Washington State health officials are investigating a case of Legionnaires’ disease in a patient who had been at Western State Hospital in Lakewood, WA before being moved to another medical facility with symptoms of Legionnaires’ pneumonia.1 This severe type of pneumonia is caused by breathing in water mist (or aspirating water) contaminated with Legionella bacteria.

According to an article by the Associated Press, “Two other Western State patients are being treated for pneumonia” but they have not yet been diagnosed as having Legionnaires’ disease.

The hospital’s water system is being tested. Hospital-acquired Legionnaires’ disease is generally caused by a contaminated water system. Contaminated water mist can get into the air via air conditioning, or even running hot water through a faucet.

“People with compromised immune systems are at greater risk of contracting Legionnaires’ pneumonia,” said Fred Pritzker, a lawyer who represents Legionnaires’ disease victims. “Because of this, hospitals should take every precaution to prevent Legionella contamination, and water systems should be regularly tested.”

Legionella in the Lungs
Legionnella bacteria found in pneumonia patient.

 

Can I Sue a Hospital for Legionnaires’ Disease?

A patient can sue a hospital for Legionnaires’ disease compensation if there is evidence to support the personal injury claim. If a patient does not survive this deadly illness, the family may have a wrongful death lawsuit. A Legionnaires’ pneumonia lawsuit generally seeks compensation for medical expenses, lost wages, pain, emotional suffering, disability and other lawful damages. Generally, in wrongful death cases, the family may seek compensation for loss of care and companionship,funeral expenses, lost income to the family and other damages.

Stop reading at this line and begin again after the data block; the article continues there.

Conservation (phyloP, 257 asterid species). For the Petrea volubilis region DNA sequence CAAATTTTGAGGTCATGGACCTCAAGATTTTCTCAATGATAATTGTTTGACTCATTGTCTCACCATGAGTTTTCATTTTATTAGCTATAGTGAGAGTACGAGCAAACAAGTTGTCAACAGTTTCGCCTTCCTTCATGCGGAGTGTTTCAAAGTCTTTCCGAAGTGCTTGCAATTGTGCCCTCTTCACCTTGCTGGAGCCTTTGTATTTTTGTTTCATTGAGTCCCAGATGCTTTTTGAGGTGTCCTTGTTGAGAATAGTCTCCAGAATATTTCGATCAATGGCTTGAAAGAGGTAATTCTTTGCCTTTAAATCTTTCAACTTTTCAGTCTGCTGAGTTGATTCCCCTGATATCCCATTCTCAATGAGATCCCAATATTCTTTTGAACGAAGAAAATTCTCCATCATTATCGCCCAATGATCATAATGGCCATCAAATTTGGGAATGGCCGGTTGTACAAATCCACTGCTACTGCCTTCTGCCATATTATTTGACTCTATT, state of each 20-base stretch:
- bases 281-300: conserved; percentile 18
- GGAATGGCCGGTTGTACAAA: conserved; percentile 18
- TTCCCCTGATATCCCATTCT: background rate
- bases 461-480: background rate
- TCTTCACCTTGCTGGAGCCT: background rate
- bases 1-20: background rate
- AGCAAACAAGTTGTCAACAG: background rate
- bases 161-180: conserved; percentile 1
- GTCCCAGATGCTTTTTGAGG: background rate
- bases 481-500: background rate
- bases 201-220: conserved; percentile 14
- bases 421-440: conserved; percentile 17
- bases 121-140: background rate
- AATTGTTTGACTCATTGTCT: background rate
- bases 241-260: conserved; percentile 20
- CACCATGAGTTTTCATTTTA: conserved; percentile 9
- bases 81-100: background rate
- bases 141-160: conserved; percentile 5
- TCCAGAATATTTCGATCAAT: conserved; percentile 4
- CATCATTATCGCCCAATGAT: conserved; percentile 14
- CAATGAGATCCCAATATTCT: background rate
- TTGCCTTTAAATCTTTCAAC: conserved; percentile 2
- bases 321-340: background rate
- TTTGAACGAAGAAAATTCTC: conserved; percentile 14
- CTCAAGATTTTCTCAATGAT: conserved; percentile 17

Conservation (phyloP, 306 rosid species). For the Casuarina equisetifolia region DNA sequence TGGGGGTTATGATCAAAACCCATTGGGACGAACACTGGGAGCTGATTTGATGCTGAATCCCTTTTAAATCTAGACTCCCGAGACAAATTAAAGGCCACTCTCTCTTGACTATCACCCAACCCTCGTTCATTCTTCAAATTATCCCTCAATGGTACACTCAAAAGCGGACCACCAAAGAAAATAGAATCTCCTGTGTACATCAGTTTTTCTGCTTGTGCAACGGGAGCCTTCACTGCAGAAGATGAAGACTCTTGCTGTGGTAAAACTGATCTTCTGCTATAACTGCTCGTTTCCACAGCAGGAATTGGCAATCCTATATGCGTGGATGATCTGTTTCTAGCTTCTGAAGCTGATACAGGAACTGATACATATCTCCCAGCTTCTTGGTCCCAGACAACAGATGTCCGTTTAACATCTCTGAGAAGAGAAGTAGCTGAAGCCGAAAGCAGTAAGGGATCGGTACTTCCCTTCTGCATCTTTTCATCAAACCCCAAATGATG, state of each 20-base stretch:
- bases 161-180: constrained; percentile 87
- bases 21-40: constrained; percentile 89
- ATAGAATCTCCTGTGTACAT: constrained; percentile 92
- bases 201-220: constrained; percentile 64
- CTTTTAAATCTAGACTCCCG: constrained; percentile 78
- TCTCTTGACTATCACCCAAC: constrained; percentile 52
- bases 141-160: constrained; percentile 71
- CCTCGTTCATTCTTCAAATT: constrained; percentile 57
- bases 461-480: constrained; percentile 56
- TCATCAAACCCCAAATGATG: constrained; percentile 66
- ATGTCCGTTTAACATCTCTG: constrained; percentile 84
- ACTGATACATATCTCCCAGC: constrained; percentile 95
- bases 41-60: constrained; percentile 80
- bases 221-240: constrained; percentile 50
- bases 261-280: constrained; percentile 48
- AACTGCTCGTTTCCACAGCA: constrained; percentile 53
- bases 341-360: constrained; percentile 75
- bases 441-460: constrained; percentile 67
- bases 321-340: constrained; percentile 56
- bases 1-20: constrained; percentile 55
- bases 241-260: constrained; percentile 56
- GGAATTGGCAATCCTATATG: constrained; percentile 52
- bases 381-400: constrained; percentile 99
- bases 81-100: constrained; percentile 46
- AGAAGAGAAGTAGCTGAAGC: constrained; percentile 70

Attorney Fred Pritzker Discusses 6 Steps to Proving a Claim

Below is the process our law firm follows in evaluating LD claims.

  1. Confirm the Legionella pneumonia diagnosis;
  2. Confirm the presence of Legionella bacteria;
  3. Identify possible sources of illness;
  4. Review the results of the epidemiologic investigation, which involves generating hypotheses about possible sources of exposure and then questioning people who may have been exposed to or sickened by that source. Statistical analysis of the data generated by the answers to the question helps to identify the characteristics of the outbreak patients and, importantly, the specific source of the Legionella bacteria;
  5. Review the results of the environmental investigation, which includes testing water samples and examining maintenance records; and
  6. Review the results of the laboratory investigation.

Every case of Legionnaires’ Disease is different. It’s not always possible (or even necessary) to obtain all of the data mentioned above to successfully resolve a case. It is important that you consult a lawyer with experience in this area to protect your legal rights.

News Source: 1. Bellisle, Martha. “Western State Hospital patient has Legionnaires’ disease.” Associated Press. The News Tribune. 14 Dec. 2016. http://www.thenewstribune.com/news/local/article120843568.html